From: Jean Luzac, editor, Gazette de Leyde
To: Thomas Jefferson, ambassador to France and faithful reader
Re: Principal Institutions of the Kingdom of France
Size and population of kingdom: approximately 240,000 sq. miles; between 26 and 28 million inhabitants, of whom: 250,000 to 300,000 nobles, 120,000 clergy (more than half nuns), 4-5 % bourgeoisie, 7-10% urban workers, 85% peasants. Population of Paris: approx. 600,000.
Principal branches of economy: primarily agricultural, with main crops cereal grains (especially in north), wine, mixed farming in south and west. Manufacturing growing slowly, mostly due to expansion of putting-out system for textiles. Urban work force mostly artisans; guild regulations restrict innovation. Per-capita economic growth almost equal to England=s, in spite of latter=s much-vaunted Aindustrial revolution,@ but overall GNP growth less because population grows more slowly. Overseas trade growing rapidly, emphasizing colonial products, slave trade.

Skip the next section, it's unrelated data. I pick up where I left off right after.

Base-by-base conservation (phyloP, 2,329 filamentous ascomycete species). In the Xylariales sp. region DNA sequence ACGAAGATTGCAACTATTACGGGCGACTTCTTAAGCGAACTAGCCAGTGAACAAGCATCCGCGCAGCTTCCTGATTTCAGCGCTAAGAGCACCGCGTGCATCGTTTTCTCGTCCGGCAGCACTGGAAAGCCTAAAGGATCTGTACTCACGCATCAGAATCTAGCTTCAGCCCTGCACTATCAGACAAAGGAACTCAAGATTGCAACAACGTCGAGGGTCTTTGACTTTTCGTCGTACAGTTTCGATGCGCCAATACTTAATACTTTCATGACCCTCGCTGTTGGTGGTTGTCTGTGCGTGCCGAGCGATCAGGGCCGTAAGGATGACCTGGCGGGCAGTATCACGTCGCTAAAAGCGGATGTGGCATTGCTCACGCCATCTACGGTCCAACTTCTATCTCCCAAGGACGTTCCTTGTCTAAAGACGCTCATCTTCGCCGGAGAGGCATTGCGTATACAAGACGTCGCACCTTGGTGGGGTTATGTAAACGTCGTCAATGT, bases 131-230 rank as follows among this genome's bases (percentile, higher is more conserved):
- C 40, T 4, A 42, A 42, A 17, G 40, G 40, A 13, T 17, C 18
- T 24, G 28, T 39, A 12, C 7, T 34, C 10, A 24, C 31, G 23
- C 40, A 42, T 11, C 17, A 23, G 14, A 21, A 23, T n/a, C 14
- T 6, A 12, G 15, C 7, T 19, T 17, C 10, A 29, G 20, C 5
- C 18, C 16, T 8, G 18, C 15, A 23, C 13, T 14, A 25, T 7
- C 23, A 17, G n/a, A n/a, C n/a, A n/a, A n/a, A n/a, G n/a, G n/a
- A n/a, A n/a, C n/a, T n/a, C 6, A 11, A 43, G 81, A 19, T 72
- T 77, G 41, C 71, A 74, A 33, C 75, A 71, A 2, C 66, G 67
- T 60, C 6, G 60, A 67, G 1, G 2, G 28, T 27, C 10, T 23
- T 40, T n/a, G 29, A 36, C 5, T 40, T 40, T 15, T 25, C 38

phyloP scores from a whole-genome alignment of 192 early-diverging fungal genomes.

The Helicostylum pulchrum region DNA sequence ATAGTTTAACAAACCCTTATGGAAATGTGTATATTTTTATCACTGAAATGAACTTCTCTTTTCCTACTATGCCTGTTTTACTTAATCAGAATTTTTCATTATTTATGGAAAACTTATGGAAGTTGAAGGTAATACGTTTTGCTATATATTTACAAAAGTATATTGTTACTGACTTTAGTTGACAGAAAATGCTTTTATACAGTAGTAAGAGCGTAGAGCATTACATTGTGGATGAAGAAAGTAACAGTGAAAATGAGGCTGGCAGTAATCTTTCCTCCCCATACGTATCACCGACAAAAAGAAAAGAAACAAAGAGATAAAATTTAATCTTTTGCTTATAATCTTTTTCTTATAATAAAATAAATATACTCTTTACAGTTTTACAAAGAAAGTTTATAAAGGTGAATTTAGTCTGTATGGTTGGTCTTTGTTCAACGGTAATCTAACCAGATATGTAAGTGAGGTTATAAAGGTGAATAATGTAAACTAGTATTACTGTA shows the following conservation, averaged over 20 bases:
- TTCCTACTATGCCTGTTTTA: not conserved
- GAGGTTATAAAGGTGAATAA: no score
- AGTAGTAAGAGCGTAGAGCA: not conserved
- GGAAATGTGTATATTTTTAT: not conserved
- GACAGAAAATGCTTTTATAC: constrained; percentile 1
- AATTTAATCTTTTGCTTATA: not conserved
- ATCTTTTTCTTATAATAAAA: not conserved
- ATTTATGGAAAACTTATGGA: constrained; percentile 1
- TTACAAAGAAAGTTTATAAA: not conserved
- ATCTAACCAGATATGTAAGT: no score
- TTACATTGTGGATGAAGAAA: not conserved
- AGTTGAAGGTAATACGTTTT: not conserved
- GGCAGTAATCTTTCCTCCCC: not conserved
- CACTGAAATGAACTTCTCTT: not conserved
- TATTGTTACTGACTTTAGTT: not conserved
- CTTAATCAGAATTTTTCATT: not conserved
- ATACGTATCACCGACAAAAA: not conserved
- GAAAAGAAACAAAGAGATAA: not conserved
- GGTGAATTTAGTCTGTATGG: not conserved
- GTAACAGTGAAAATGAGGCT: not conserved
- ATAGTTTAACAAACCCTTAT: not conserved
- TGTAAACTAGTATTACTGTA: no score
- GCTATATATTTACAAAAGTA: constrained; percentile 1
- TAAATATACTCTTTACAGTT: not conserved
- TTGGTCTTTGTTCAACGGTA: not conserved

Nature of government: Aabsolute@ monarchy, with executive, legislative, and judicial powers concentrated in hands of king, but supposedly limited by God and by Afundamental laws@ or Aconstitution.@ Nature of this constitution in constant dispute. Previous monarch appointed committee in 1750s to examine medieval archives and find fundamental laws; hoped-for original charter never found.
Reigning monarch: Louis XVI, grandson of Louis XV (d. 1774). Well-intentioned, but would not have met admissions standards of University of Virginia (or even Kentucky). Main interests: drinking, hunting, locksmithing. Married to Marie-Antoinette of Austria, considered to be brighter member of family but extremely conservative. Special prosecutor has been digging into sex scandal supposedly involving Queen (Diamond Necklace Affair). Conventional wisdom: Queen probably guilty, but chief suspect (Cardinal de Rohan) is wrong man.